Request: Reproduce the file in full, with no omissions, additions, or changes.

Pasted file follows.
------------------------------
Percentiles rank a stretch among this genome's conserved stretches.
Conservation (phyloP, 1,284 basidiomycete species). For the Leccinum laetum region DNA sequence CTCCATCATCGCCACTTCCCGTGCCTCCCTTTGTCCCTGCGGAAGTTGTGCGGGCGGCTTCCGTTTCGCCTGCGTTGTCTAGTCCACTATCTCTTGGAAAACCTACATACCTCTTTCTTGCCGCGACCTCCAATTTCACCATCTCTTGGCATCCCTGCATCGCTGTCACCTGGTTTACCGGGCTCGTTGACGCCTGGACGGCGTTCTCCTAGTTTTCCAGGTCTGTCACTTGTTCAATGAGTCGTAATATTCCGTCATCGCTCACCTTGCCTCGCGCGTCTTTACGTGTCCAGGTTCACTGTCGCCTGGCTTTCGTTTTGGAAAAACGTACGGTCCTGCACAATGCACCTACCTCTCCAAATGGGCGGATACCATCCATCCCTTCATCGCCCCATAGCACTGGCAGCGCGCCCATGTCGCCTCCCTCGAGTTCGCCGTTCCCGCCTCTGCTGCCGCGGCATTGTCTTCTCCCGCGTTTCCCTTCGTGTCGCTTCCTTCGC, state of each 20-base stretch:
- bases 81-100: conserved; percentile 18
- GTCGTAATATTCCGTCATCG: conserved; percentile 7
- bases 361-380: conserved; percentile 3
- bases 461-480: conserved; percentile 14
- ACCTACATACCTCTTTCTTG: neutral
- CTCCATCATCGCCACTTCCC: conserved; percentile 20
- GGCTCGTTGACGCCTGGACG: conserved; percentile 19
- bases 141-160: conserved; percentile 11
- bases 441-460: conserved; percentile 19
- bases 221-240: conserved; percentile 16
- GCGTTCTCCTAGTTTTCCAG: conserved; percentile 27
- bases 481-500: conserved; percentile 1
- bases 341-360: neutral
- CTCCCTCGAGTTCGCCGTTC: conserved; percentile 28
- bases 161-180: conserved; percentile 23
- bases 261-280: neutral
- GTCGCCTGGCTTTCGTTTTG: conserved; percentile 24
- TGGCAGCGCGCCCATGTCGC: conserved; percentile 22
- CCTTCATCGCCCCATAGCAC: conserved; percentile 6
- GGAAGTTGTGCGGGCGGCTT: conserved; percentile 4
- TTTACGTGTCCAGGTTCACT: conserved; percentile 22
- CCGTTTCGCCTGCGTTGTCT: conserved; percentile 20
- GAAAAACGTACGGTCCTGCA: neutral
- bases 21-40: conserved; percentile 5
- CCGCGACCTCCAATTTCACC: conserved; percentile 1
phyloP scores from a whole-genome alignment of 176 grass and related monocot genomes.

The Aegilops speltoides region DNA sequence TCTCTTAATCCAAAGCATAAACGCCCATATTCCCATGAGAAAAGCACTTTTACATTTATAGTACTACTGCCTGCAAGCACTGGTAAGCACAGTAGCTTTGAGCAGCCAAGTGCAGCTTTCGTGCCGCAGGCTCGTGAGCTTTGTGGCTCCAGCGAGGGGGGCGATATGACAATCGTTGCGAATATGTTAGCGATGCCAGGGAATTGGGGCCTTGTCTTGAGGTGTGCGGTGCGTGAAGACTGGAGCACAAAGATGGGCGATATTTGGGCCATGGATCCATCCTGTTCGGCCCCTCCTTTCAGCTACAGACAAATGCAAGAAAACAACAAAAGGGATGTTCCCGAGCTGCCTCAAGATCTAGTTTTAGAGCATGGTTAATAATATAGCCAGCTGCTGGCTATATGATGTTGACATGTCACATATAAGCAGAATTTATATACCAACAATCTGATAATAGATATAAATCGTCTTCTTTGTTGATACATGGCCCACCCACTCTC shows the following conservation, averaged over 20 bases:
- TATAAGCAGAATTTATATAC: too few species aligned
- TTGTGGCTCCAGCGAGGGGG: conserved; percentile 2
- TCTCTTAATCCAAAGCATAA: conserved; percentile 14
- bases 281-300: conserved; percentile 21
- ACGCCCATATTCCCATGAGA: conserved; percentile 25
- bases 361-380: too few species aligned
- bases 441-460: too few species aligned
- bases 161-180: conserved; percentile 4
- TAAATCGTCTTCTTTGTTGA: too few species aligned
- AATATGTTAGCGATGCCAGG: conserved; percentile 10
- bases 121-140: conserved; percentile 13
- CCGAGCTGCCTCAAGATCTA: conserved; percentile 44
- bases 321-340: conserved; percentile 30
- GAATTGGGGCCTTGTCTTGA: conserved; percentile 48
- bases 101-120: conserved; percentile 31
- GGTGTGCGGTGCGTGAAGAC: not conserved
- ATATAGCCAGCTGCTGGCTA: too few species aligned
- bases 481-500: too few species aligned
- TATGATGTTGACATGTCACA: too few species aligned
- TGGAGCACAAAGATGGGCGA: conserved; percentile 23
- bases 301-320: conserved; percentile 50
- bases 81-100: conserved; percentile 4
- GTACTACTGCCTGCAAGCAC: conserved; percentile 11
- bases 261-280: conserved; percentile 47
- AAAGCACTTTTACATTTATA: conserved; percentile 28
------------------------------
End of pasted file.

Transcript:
Percentiles rank a stretch among this genome's conserved stretches.
Conservation (phyloP, 1,284 basidiomycete species). For the Leccinum laetum region DNA sequence CTCCATCATCGCCACTTCCCGTGCCTCCCTTTGTCCCTGCGGAAGTTGTGCGGGCGGCTTCCGTTTCGCCTGCGTTGTCTAGTCCACTATCTCTTGGAAAACCTACATACCTCTTTCTTGCCGCGACCTCCAATTTCACCATCTCTTGGCATCCCTGCATCGCTGTCACCTGGTTTACCGGGCTCGTTGACGCCTGGACGGCGTTCTCCTAGTTTTCCAGGTCTGTCACTTGTTCAATGAGTCGTAATATTCCGTCATCGCTCACCTTGCCTCGCGCGTCTTTACGTGTCCAGGTTCACTGTCGCCTGGCTTTCGTTTTGGAAAAACGTACGGTCCTGCACAATGCACCTACCTCTCCAAATGGGCGGATACCATCCATCCCTTCATCGCCCCATAGCACTGGCAGCGCGCCCATGTCGCCTCCCTCGAGTTCGCCGTTCCCGCCTCTGCTGCCGCGGCATTGTCTTCTCCCGCGTTTCCCTTCGTGTCGCTTCCTTCGC, state of each 20-base stretch:
- bases 81-100: conserved; percentile 18
- GTCGTAATATTCCGTCATCG: conserved; percentile 7
- bases 361-380: conserved; percentile 3
- bases 461-480: conserved; percentile 14
- ACCTACATACCTCTTTCTTG: neutral
- CTCCATCATCGCCACTTCCC: conserved; percentile 20
- GGCTCGTTGACGCCTGGACG: conserved; percentile 19
- bases 141-160: conserved; percentile 11
- bases 441-460: conserved; percentile 19
- bases 221-240: conserved; percentile 16
- GCGTTCTCCTAGTTTTCCAG: conserved; percentile 27
- bases 481-500: conserved; percentile 1
- bases 341-360: neutral
- CTCCCTCGAGTTCGCCGTTC: conserved; percentile 28
- bases 161-180: conserved; percentile 23
- bases 261-280: neutral
- GTCGCCTGGCTTTCGTTTTG: conserved; percentile 24
- TGGCAGCGCGCCCATGTCGC: conserved; percentile 22
- CCTTCATCGCCCCATAGCAC: conserved; percentile 6
- GGAAGTTGTGCGGGCGGCTT: conserved; percentile 4
- TTTACGTGTCCAGGTTCACT: conserved; percentile 22
- CCGTTTCGCCTGCGTTGTCT: conserved; percentile 20
- GAAAAACGTACGGTCCTGCA: neutral
- bases 21-40: conserved; percentile 5
- CCGCGACCTCCAATTTCACC: conserved; percentile 1
phyloP scores from a whole-genome alignment of 176 grass and related monocot genomes.

The Aegilops speltoides region DNA sequence TCTCTTAATCCAAAGCATAAACGCCCATATTCCCATGAGAAAAGCACTTTTACATTTATAGTACTACTGCCTGCAAGCACTGGTAAGCACAGTAGCTTTGAGCAGCCAAGTGCAGCTTTCGTGCCGCAGGCTCGTGAGCTTTGTGGCTCCAGCGAGGGGGGCGATATGACAATCGTTGCGAATATGTTAGCGATGCCAGGGAATTGGGGCCTTGTCTTGAGGTGTGCGGTGCGTGAAGACTGGAGCACAAAGATGGGCGATATTTGGGCCATGGATCCATCCTGTTCGGCCCCTCCTTTCAGCTACAGACAAATGCAAGAAAACAACAAAAGGGATGTTCCCGAGCTGCCTCAAGATCTAGTTTTAGAGCATGGTTAATAATATAGCCAGCTGCTGGCTATATGATGTTGACATGTCACATATAAGCAGAATTTATATACCAACAATCTGATAATAGATATAAATCGTCTTCTTTGTTGATACATGGCCCACCCACTCTC shows the following conservation, averaged over 20 bases:
- TATAAGCAGAATTTATATAC: too few species aligned
- TTGTGGCTCCAGCGAGGGGG: conserved; percentile 2
- TCTCTTAATCCAAAGCATAA: conserved; percentile 14
- bases 281-300: conserved; percentile 21
- ACGCCCATATTCCCATGAGA: conserved; percentile 25
- bases 361-380: too few species aligned
- bases 441-460: too few species aligned
- bases 161-180: conserved; percentile 4
- TAAATCGTCTTCTTTGTTGA: too few species aligned
- AATATGTTAGCGATGCCAGG: conserved; percentile 10
- bases 121-140: conserved; percentile 13
- CCGAGCTGCCTCAAGATCTA: conserved; percentile 44
- bases 321-340: conserved; percentile 30
- GAATTGGGGCCTTGTCTTGA: conserved; percentile 48
- bases 101-120: conserved; percentile 31
- GGTGTGCGGTGCGTGAAGAC: not conserved
- ATATAGCCAGCTGCTGGCTA: too few species aligned
- bases 481-500: too few species aligned
- TATGATGTTGACATGTCACA: too few species aligned
- TGGAGCACAAAGATGGGCGA: conserved; percentile 23
- bases 301-320: conserved; percentile 50
- bases 81-100: conserved; percentile 4
- GTACTACTGCCTGCAAGCAC: conserved; percentile 11
- bases 261-280: conserved; percentile 47
- AAAGCACTTTTACATTTATA: conserved; percentile 28